One thing that will prove helpful is a reflection tool. While the x-axis is the timeline of your life, you’ll notice that the y-axis is left undefined. Here are some ideas for how you can define it:
- Decisions: Map out major life decisions with the ones that yielded the results you wanted on the (+) half of the map and those that you would do differently on the (–) half of the map. Be sure to include all types of decisions – personal, familial, academic and professional.
- Impact: Reflect on events that have significantly impacted you. Those events with a positive impact will be on the (+) side and vice versa.
- Motivation: Occurrences that have fueled your drive to achieve or do more should be written on the (+) side, while those that have decreased your motivation should be on the (–) side.
After sketching out these events, dig deeper into them with the following “Why” questions. Remember that for some events, you may have to ask yourself “Why” multiple times to arrive at a final answer that satisfies you.
- Why have I identified these decisions and events?
- Why have they been so positive or negative?
- What does that say about me?
- Why would someone need to know this about me?
HBS is renowned for its case study curriculum. Your application and your essay are a case study about YOU. You are the protagonist and like the protagonist in most stories, you are human and you are not perfect. Not everything about you is glowing and positive. Be authentically you. As Losee puts it best, “Don’t shine away from your personality.”
- Use the mapping exercise above to decide which key events will become your stories. Narrow down the list to the most impactful and ‘uniquely you’ moments.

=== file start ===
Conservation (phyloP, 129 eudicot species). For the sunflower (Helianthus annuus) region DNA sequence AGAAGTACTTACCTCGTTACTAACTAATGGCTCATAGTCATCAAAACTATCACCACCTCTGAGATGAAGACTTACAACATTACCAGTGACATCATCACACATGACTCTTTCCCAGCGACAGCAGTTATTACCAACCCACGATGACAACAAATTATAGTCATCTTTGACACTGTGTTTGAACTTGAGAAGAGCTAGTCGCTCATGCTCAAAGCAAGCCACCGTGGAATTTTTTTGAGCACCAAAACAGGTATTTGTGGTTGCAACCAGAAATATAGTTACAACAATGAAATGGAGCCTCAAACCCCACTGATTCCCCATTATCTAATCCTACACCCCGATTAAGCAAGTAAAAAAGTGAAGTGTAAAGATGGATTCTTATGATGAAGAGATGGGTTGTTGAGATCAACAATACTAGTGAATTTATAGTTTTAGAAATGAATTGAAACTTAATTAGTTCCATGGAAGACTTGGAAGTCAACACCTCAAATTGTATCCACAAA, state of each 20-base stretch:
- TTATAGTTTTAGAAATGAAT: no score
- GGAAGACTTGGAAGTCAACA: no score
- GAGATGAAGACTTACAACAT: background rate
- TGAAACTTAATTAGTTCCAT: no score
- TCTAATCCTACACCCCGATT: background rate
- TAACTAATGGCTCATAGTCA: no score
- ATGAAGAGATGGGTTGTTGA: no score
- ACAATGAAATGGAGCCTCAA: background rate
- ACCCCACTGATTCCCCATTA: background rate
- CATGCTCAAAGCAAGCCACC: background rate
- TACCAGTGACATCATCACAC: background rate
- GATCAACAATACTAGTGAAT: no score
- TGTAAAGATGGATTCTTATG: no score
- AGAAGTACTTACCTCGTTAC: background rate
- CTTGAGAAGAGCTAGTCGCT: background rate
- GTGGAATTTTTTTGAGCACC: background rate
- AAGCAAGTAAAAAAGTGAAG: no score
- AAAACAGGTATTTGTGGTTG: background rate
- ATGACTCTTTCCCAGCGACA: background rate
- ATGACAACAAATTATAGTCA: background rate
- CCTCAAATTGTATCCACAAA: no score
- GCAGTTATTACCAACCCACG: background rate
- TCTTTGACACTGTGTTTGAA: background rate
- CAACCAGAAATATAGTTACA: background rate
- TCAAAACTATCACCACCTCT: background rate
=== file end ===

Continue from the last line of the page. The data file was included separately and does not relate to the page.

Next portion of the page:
- Ideally, find a unifying thread through your stories.
- Start with a strong opening line. Draw your reader in. Make them want to read more. (Hint: “Hello, my name is ___” is not compelling, but “Every community I enter today, I still count fire hydrants – my marker of distance when I walked the valley while homeless” is)
- Follow a template: There is no perfect story. Start by laying out your story chronologically, then think of the most critical information needed to understand it. Edit your content over successive versions to go beyond a linear timeline and place key experience/s and associated reflections at its heart – whether at the beginning, middle or end.
- Write a novel: HBS reviews over 9,000 applications a year. An engaging narrative doesn’t necessarily mean an extensive exposition. While there are exceptions to the rule, anything more than this will generally lose you your reader.
- Write a “Why HBS” essay: While it is fine to mention specific elements from HBS that may influence your future plans, don’t plan your essay around this theme as you will move away from the prompt – namely, telling the admissions committee more about you.
4) Review Your Work:
After you have written your essay, ask yourself, could this essay also describe someone else? If so, it probably isn’t personal enough.” This will not be a one-and-done exercise. Expect a few revisions before you arrive at a version that truly reflects the values unique to your life. After you review your work, show it to a trusted confidant and ask them to check if it reflects your voice and personality. If not, ask them which part of you they feel still needs to be reflected.